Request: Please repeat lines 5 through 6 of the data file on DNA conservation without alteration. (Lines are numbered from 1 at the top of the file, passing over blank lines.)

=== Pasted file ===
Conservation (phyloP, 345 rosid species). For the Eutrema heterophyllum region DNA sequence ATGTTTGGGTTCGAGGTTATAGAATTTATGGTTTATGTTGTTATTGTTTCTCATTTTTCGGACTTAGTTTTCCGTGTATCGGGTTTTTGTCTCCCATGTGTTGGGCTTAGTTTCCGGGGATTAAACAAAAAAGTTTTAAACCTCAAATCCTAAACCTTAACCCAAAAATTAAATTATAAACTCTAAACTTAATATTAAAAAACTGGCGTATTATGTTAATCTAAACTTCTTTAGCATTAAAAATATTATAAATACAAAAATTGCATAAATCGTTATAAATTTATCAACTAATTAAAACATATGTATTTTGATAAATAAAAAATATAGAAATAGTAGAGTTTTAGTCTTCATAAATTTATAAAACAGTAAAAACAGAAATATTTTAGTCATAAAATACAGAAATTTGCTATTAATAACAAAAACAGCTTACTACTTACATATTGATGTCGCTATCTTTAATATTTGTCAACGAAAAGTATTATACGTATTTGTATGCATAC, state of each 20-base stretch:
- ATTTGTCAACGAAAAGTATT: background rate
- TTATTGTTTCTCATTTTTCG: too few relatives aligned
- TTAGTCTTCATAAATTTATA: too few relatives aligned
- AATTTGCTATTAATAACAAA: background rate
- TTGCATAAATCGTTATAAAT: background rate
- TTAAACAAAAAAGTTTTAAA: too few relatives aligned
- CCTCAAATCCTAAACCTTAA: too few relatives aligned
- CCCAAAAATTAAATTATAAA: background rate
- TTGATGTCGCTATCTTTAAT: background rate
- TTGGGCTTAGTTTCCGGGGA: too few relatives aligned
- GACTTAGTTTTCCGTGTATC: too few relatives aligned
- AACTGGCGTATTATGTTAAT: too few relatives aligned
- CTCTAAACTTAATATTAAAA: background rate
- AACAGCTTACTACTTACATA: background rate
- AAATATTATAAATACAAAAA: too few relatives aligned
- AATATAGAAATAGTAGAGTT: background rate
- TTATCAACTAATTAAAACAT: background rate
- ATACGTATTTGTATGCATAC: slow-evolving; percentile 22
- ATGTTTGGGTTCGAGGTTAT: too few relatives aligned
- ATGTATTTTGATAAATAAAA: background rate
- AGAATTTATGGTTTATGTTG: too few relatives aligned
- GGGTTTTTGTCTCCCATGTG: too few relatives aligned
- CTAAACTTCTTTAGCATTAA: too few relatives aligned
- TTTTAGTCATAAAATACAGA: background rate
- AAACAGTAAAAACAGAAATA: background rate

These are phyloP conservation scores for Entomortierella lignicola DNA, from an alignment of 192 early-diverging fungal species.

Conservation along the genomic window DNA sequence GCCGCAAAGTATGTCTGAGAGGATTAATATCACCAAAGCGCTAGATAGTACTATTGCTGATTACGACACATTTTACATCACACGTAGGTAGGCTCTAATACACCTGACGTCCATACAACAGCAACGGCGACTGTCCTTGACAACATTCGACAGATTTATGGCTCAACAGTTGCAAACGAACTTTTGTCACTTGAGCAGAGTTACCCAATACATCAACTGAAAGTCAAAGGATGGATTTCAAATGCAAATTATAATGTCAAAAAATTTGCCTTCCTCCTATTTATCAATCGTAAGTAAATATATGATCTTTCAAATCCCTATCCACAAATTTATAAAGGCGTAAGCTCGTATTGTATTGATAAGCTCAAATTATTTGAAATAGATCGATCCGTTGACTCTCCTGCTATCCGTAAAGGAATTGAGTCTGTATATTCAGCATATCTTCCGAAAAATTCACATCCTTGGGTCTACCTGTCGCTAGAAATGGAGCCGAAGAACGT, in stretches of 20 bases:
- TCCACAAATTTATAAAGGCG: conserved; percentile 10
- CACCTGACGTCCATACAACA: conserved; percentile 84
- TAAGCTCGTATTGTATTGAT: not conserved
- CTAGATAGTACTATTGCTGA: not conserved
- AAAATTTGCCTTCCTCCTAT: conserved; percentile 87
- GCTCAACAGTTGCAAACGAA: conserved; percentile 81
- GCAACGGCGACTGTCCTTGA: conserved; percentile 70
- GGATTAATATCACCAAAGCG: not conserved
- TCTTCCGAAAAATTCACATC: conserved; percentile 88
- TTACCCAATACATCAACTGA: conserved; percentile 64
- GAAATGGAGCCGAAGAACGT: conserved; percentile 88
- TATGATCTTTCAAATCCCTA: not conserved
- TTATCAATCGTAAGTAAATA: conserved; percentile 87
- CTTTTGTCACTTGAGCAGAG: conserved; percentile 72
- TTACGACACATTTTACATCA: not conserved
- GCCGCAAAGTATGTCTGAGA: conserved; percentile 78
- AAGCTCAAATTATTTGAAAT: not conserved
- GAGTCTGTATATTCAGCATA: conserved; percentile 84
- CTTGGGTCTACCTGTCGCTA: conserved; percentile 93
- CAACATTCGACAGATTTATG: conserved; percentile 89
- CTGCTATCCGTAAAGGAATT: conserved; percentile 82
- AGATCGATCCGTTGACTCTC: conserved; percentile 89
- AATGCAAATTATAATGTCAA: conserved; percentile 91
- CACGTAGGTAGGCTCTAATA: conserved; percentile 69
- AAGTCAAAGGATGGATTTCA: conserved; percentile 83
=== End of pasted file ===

- AATTTGCTATTAATAACAAA: background rate
- TTGCATAAATCGTTATAAAT: background rate